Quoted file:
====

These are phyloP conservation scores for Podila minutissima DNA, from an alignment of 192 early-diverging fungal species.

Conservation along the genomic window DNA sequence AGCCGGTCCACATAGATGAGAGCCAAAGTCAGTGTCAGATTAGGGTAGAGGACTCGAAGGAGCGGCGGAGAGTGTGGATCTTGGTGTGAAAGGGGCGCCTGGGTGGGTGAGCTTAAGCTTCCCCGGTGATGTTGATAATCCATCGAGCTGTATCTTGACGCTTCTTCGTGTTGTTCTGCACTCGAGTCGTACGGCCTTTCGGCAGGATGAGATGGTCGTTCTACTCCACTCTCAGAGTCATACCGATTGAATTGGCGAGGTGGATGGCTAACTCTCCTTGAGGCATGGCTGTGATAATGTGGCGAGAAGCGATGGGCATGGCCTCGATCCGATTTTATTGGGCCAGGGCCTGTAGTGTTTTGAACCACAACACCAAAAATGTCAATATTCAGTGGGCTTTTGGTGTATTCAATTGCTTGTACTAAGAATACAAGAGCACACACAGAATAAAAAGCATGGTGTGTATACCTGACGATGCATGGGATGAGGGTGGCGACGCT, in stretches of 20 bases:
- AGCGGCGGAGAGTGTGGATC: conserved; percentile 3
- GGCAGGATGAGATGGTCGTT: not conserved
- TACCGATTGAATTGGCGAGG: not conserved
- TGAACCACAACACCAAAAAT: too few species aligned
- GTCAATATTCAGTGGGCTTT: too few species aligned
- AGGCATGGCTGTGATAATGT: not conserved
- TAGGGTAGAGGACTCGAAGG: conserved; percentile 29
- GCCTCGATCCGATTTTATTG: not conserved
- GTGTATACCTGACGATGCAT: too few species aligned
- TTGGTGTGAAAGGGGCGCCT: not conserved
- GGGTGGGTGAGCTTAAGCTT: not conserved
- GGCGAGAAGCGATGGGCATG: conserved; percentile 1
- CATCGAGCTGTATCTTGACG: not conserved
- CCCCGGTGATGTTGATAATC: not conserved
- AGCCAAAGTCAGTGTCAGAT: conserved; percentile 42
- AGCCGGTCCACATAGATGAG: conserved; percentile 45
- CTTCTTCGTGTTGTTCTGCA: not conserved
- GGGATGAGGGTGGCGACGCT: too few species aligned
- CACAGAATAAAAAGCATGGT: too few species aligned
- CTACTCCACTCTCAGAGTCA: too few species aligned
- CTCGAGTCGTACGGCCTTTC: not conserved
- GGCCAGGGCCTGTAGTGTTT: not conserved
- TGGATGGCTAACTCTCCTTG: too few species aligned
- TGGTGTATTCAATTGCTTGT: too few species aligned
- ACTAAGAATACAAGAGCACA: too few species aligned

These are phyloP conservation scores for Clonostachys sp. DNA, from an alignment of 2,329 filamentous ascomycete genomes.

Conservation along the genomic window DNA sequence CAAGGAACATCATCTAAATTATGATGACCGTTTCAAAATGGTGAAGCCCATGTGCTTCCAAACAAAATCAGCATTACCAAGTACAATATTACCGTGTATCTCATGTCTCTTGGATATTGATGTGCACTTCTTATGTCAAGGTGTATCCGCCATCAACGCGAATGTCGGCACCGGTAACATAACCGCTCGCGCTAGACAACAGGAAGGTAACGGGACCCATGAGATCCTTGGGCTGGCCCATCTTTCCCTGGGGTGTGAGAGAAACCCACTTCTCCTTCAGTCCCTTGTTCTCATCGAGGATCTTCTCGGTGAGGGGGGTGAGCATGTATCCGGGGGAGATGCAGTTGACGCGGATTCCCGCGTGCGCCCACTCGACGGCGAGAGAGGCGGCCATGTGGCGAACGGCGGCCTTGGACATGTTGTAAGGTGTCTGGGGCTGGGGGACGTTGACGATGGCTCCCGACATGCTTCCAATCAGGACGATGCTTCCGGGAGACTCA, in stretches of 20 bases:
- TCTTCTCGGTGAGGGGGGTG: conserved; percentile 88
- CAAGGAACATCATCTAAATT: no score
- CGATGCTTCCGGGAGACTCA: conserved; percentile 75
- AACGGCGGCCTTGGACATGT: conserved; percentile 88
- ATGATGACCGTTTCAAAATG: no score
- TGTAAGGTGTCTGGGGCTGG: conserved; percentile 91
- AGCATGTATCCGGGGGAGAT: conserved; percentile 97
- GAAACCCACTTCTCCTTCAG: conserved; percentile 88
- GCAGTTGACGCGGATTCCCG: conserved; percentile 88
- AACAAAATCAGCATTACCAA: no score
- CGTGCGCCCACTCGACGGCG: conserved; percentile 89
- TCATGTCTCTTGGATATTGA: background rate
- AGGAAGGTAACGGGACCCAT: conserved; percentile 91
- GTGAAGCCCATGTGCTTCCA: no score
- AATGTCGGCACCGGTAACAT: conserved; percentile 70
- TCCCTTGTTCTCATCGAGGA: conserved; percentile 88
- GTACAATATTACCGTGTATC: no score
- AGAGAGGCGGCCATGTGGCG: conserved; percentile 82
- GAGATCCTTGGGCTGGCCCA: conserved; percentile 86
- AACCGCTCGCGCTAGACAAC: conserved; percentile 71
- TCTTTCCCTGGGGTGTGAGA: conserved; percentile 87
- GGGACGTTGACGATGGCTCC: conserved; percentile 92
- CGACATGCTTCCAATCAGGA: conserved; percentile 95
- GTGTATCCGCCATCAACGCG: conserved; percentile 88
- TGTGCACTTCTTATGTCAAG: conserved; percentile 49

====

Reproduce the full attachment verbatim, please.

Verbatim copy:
These are phyloP conservation scores for Podila minutissima DNA, from an alignment of 192 early-diverging fungal species.

Conservation along the genomic window DNA sequence AGCCGGTCCACATAGATGAGAGCCAAAGTCAGTGTCAGATTAGGGTAGAGGACTCGAAGGAGCGGCGGAGAGTGTGGATCTTGGTGTGAAAGGGGCGCCTGGGTGGGTGAGCTTAAGCTTCCCCGGTGATGTTGATAATCCATCGAGCTGTATCTTGACGCTTCTTCGTGTTGTTCTGCACTCGAGTCGTACGGCCTTTCGGCAGGATGAGATGGTCGTTCTACTCCACTCTCAGAGTCATACCGATTGAATTGGCGAGGTGGATGGCTAACTCTCCTTGAGGCATGGCTGTGATAATGTGGCGAGAAGCGATGGGCATGGCCTCGATCCGATTTTATTGGGCCAGGGCCTGTAGTGTTTTGAACCACAACACCAAAAATGTCAATATTCAGTGGGCTTTTGGTGTATTCAATTGCTTGTACTAAGAATACAAGAGCACACACAGAATAAAAAGCATGGTGTGTATACCTGACGATGCATGGGATGAGGGTGGCGACGCT, in stretches of 20 bases:
- AGCGGCGGAGAGTGTGGATC: conserved; percentile 3
- GGCAGGATGAGATGGTCGTT: not conserved
- TACCGATTGAATTGGCGAGG: not conserved
- TGAACCACAACACCAAAAAT: too few species aligned
- GTCAATATTCAGTGGGCTTT: too few species aligned
- AGGCATGGCTGTGATAATGT: not conserved
- TAGGGTAGAGGACTCGAAGG: conserved; percentile 29
- GCCTCGATCCGATTTTATTG: not conserved
- GTGTATACCTGACGATGCAT: too few species aligned
- TTGGTGTGAAAGGGGCGCCT: not conserved
- GGGTGGGTGAGCTTAAGCTT: not conserved
- GGCGAGAAGCGATGGGCATG: conserved; percentile 1
- CATCGAGCTGTATCTTGACG: not conserved
- CCCCGGTGATGTTGATAATC: not conserved
- AGCCAAAGTCAGTGTCAGAT: conserved; percentile 42
- AGCCGGTCCACATAGATGAG: conserved; percentile 45
- CTTCTTCGTGTTGTTCTGCA: not conserved
- GGGATGAGGGTGGCGACGCT: too few species aligned
- CACAGAATAAAAAGCATGGT: too few species aligned
- CTACTCCACTCTCAGAGTCA: too few species aligned
- CTCGAGTCGTACGGCCTTTC: not conserved
- GGCCAGGGCCTGTAGTGTTT: not conserved
- TGGATGGCTAACTCTCCTTG: too few species aligned
- TGGTGTATTCAATTGCTTGT: too few species aligned
- ACTAAGAATACAAGAGCACA: too few species aligned

These are phyloP conservation scores for Clonostachys sp. DNA, from an alignment of 2,329 filamentous ascomycete genomes.

Conservation along the genomic window DNA sequence CAAGGAACATCATCTAAATTATGATGACCGTTTCAAAATGGTGAAGCCCATGTGCTTCCAAACAAAATCAGCATTACCAAGTACAATATTACCGTGTATCTCATGTCTCTTGGATATTGATGTGCACTTCTTATGTCAAGGTGTATCCGCCATCAACGCGAATGTCGGCACCGGTAACATAACCGCTCGCGCTAGACAACAGGAAGGTAACGGGACCCATGAGATCCTTGGGCTGGCCCATCTTTCCCTGGGGTGTGAGAGAAACCCACTTCTCCTTCAGTCCCTTGTTCTCATCGAGGATCTTCTCGGTGAGGGGGGTGAGCATGTATCCGGGGGAGATGCAGTTGACGCGGATTCCCGCGTGCGCCCACTCGACGGCGAGAGAGGCGGCCATGTGGCGAACGGCGGCCTTGGACATGTTGTAAGGTGTCTGGGGCTGGGGGACGTTGACGATGGCTCCCGACATGCTTCCAATCAGGACGATGCTTCCGGGAGACTCA, in stretches of 20 bases:
- TCTTCTCGGTGAGGGGGGTG: conserved; percentile 88
- CAAGGAACATCATCTAAATT: no score
- CGATGCTTCCGGGAGACTCA: conserved; percentile 75
- AACGGCGGCCTTGGACATGT: conserved; percentile 88
- ATGATGACCGTTTCAAAATG: no score
- TGTAAGGTGTCTGGGGCTGG: conserved; percentile 91
- AGCATGTATCCGGGGGAGAT: conserved; percentile 97
- GAAACCCACTTCTCCTTCAG: conserved; percentile 88
- GCAGTTGACGCGGATTCCCG: conserved; percentile 88
- AACAAAATCAGCATTACCAA: no score
- CGTGCGCCCACTCGACGGCG: conserved; percentile 89
- TCATGTCTCTTGGATATTGA: background rate
- AGGAAGGTAACGGGACCCAT: conserved; percentile 91
- GTGAAGCCCATGTGCTTCCA: no score
- AATGTCGGCACCGGTAACAT: conserved; percentile 70
- TCCCTTGTTCTCATCGAGGA: conserved; percentile 88
- GTACAATATTACCGTGTATC: no score
- AGAGAGGCGGCCATGTGGCG: conserved; percentile 82
- GAGATCCTTGGGCTGGCCCA: conserved; percentile 86
- AACCGCTCGCGCTAGACAAC: conserved; percentile 71
- TCTTTCCCTGGGGTGTGAGA: conserved; percentile 87
- GGGACGTTGACGATGGCTCC: conserved; percentile 92
- CGACATGCTTCCAATCAGGA: conserved; percentile 95
- GTGTATCCGCCATCAACGCG: conserved; percentile 88
- TGTGCACTTCTTATGTCAAG: conserved; percentile 49